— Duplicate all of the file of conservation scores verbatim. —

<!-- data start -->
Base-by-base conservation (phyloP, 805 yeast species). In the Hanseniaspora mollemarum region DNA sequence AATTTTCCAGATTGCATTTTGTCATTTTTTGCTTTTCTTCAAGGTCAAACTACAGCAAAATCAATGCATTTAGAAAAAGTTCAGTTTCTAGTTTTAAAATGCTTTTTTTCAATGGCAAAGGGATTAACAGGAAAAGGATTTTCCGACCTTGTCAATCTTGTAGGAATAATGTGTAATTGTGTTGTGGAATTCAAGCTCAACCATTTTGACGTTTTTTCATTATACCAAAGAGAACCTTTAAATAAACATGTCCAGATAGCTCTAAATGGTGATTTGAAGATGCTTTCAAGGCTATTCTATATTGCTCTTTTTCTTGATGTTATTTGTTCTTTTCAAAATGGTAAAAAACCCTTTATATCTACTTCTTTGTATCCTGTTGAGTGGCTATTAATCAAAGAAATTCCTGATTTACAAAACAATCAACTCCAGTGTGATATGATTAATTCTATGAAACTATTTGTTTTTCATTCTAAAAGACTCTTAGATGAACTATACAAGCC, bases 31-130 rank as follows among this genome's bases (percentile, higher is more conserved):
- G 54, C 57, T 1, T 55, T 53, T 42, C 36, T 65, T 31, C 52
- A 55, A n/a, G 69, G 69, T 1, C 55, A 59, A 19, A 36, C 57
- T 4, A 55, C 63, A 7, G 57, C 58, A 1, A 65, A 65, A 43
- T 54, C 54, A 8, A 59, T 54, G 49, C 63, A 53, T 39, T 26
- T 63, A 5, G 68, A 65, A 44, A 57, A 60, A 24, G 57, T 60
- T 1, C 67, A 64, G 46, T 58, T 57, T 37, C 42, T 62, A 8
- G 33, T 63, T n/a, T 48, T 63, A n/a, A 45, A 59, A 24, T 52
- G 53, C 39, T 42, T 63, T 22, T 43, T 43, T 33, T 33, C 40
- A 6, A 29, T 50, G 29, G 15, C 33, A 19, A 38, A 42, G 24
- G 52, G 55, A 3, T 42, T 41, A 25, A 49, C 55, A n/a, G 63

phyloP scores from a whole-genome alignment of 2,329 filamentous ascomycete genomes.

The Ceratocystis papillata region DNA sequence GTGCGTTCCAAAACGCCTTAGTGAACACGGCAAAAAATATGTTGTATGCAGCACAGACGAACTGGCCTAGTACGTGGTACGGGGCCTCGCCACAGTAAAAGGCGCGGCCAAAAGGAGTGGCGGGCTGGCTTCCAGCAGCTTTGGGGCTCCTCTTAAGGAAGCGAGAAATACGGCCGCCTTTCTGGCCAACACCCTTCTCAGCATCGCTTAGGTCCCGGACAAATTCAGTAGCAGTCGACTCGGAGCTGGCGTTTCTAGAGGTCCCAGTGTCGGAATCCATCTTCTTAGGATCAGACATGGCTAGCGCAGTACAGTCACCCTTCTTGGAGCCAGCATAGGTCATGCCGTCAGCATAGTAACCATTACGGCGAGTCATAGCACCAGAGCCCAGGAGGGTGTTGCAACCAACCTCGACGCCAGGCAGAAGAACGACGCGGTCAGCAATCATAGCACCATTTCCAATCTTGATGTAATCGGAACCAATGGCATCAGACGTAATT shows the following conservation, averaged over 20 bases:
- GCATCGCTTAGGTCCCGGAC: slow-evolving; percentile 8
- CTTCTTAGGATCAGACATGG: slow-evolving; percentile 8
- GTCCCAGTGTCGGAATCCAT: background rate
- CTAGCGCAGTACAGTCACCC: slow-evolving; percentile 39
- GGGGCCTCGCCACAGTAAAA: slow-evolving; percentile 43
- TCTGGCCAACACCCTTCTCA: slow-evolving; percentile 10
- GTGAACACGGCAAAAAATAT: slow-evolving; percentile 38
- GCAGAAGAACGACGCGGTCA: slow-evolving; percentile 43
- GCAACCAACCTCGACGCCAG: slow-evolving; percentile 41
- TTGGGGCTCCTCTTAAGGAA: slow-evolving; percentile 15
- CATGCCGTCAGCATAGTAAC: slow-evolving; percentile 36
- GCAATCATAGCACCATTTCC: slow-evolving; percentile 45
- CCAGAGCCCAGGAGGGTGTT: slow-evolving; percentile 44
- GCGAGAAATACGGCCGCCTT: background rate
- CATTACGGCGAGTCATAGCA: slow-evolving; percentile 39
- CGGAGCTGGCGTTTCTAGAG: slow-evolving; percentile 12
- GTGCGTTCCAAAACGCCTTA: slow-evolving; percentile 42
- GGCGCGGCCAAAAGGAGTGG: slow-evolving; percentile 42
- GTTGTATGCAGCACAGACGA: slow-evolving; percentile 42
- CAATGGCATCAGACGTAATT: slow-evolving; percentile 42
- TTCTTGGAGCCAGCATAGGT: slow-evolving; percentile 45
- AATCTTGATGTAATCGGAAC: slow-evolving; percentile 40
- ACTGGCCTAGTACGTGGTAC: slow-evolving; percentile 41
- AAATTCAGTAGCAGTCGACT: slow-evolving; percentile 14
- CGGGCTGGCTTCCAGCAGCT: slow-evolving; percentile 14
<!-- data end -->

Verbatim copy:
Base-by-base conservation (phyloP, 805 yeast species). In the Hanseniaspora mollemarum region DNA sequence AATTTTCCAGATTGCATTTTGTCATTTTTTGCTTTTCTTCAAGGTCAAACTACAGCAAAATCAATGCATTTAGAAAAAGTTCAGTTTCTAGTTTTAAAATGCTTTTTTTCAATGGCAAAGGGATTAACAGGAAAAGGATTTTCCGACCTTGTCAATCTTGTAGGAATAATGTGTAATTGTGTTGTGGAATTCAAGCTCAACCATTTTGACGTTTTTTCATTATACCAAAGAGAACCTTTAAATAAACATGTCCAGATAGCTCTAAATGGTGATTTGAAGATGCTTTCAAGGCTATTCTATATTGCTCTTTTTCTTGATGTTATTTGTTCTTTTCAAAATGGTAAAAAACCCTTTATATCTACTTCTTTGTATCCTGTTGAGTGGCTATTAATCAAAGAAATTCCTGATTTACAAAACAATCAACTCCAGTGTGATATGATTAATTCTATGAAACTATTTGTTTTTCATTCTAAAAGACTCTTAGATGAACTATACAAGCC, bases 31-130 rank as follows among this genome's bases (percentile, higher is more conserved):
- G 54, C 57, T 1, T 55, T 53, T 42, C 36, T 65, T 31, C 52
- A 55, A n/a, G 69, G 69, T 1, C 55, A 59, A 19, A 36, C 57
- T 4, A 55, C 63, A 7, G 57, C 58, A 1, A 65, A 65, A 43
- T 54, C 54, A 8, A 59, T 54, G 49, C 63, A 53, T 39, T 26
- T 63, A 5, G 68, A 65, A 44, A 57, A 60, A 24, G 57, T 60
- T 1, C 67, A 64, G 46, T 58, T 57, T 37, C 42, T 62, A 8
- G 33, T 63, T n/a, T 48, T 63, A n/a, A 45, A 59, A 24, T 52
- G 53, C 39, T 42, T 63, T 22, T 43, T 43, T 33, T 33, C 40
- A 6, A 29, T 50, G 29, G 15, C 33, A 19, A 38, A 42, G 24
- G 52, G 55, A 3, T 42, T 41, A 25, A 49, C 55, A n/a, G 63

phyloP scores from a whole-genome alignment of 2,329 filamentous ascomycete genomes.

The Ceratocystis papillata region DNA sequence GTGCGTTCCAAAACGCCTTAGTGAACACGGCAAAAAATATGTTGTATGCAGCACAGACGAACTGGCCTAGTACGTGGTACGGGGCCTCGCCACAGTAAAAGGCGCGGCCAAAAGGAGTGGCGGGCTGGCTTCCAGCAGCTTTGGGGCTCCTCTTAAGGAAGCGAGAAATACGGCCGCCTTTCTGGCCAACACCCTTCTCAGCATCGCTTAGGTCCCGGACAAATTCAGTAGCAGTCGACTCGGAGCTGGCGTTTCTAGAGGTCCCAGTGTCGGAATCCATCTTCTTAGGATCAGACATGGCTAGCGCAGTACAGTCACCCTTCTTGGAGCCAGCATAGGTCATGCCGTCAGCATAGTAACCATTACGGCGAGTCATAGCACCAGAGCCCAGGAGGGTGTTGCAACCAACCTCGACGCCAGGCAGAAGAACGACGCGGTCAGCAATCATAGCACCATTTCCAATCTTGATGTAATCGGAACCAATGGCATCAGACGTAATT shows the following conservation, averaged over 20 bases:
- GCATCGCTTAGGTCCCGGAC: slow-evolving; percentile 8
- CTTCTTAGGATCAGACATGG: slow-evolving; percentile 8
- GTCCCAGTGTCGGAATCCAT: background rate
- CTAGCGCAGTACAGTCACCC: slow-evolving; percentile 39
- GGGGCCTCGCCACAGTAAAA: slow-evolving; percentile 43
- TCTGGCCAACACCCTTCTCA: slow-evolving; percentile 10
- GTGAACACGGCAAAAAATAT: slow-evolving; percentile 38
- GCAGAAGAACGACGCGGTCA: slow-evolving; percentile 43
- GCAACCAACCTCGACGCCAG: slow-evolving; percentile 41
- TTGGGGCTCCTCTTAAGGAA: slow-evolving; percentile 15
- CATGCCGTCAGCATAGTAAC: slow-evolving; percentile 36
- GCAATCATAGCACCATTTCC: slow-evolving; percentile 45
- CCAGAGCCCAGGAGGGTGTT: slow-evolving; percentile 44
- GCGAGAAATACGGCCGCCTT: background rate
- CATTACGGCGAGTCATAGCA: slow-evolving; percentile 39
- CGGAGCTGGCGTTTCTAGAG: slow-evolving; percentile 12
- GTGCGTTCCAAAACGCCTTA: slow-evolving; percentile 42
- GGCGCGGCCAAAAGGAGTGG: slow-evolving; percentile 42
- GTTGTATGCAGCACAGACGA: slow-evolving; percentile 42
- CAATGGCATCAGACGTAATT: slow-evolving; percentile 42
- TTCTTGGAGCCAGCATAGGT: slow-evolving; percentile 45
- AATCTTGATGTAATCGGAAC: slow-evolving; percentile 40
- ACTGGCCTAGTACGTGGTAC: slow-evolving; percentile 41
- AAATTCAGTAGCAGTCGACT: slow-evolving; percentile 14
- CGGGCTGGCTTCCAGCAGCT: slow-evolving; percentile 14